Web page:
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Return To Forever Returns to New Generation of Fans


The groundbreaking jazz-fusion group Return To Forever enjoyed its greatest commercial success between 1973 and 1976. These are the years critics and fans call "classic" Return To Forever, with founder Chick Corea front and center on piano and keyboards. As VOA's Doug Levine tells us, Return To Forever has returned, capturing a new generation of fans with an anthology and reunion tour.

It's just like 1973 all over again, only this time Return To Forever's "After The Cosmic Rain" is playing on a CD player rather than an 8-track tape machine - an audio tape player popular in the late-1960s and early-1970s. Today, a ticket to a Return To Forever concert is probably five times what it cost 35 years ago.

The 1970s were marked by the comings and goings of influential jazz-fusion acts, such as The Mahavishnu Orchestra, Weather Report, Herbie Hancock and Miles Davis.

For Return To Forever, change came in 1973. Vocals heard on the group's previous two albums were dropped, synthesizers added, and band members replaced. Drummer Lenny White and guitarist Bill Connors were hired to compliment Chick Corea's nimble keyboard playing and Stanley Clarke's wizardry on the bass. But, Connors tenure lasted only one album as 19-year-old guitar virtuoso Al Di Meola came onboard for Return To Forever's next release, Where Have I Known You Before.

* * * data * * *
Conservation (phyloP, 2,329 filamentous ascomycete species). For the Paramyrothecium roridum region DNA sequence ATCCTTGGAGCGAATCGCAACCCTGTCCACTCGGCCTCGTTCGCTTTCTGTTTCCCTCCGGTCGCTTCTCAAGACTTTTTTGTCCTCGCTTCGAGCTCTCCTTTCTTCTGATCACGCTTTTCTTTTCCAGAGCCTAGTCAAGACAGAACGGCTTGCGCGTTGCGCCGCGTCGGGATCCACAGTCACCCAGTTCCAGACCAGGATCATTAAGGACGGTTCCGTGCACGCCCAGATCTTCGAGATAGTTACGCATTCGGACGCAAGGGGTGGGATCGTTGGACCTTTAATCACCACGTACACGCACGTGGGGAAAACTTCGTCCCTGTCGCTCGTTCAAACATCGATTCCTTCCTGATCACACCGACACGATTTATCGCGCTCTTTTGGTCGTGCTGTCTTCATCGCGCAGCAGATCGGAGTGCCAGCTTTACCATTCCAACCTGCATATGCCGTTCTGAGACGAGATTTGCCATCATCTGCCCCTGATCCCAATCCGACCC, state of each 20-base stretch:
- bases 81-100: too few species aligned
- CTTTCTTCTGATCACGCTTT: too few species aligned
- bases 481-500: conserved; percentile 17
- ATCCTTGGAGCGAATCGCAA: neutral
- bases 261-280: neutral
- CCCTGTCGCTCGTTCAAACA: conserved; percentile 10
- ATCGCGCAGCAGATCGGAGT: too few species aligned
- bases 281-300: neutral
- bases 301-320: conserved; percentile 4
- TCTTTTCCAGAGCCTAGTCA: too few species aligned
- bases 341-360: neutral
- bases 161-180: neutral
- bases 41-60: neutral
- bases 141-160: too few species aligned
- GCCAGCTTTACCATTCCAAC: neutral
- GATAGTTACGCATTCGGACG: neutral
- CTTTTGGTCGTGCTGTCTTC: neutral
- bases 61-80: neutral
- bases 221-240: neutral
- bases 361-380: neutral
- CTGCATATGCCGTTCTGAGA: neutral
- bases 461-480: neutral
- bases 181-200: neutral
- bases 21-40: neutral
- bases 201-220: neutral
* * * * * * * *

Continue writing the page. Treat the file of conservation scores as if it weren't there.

Return To Forever and the jazz-fusion movement was at its peak in 1975. That year, the group delivered a Grammy Award-winning performance with the album No Mystery.

One more release followed before Chick Corea changed his lineup again, enlisting the services of a four-piece horn section and his wife Gayle to sing vocals. Missing on the group's final album were Lenny White and Al Di Meola.

Selections from Return To Forever's new anthology cover four different albums from the group's "classic" period. In support of the two-disc collection, Chick Corea, Stanley Clarke, Lenny White and Al Di Meola have reunited for a tour of Europe and the U.S., dividing their 90 minutes on stage between acoustic and electric sets.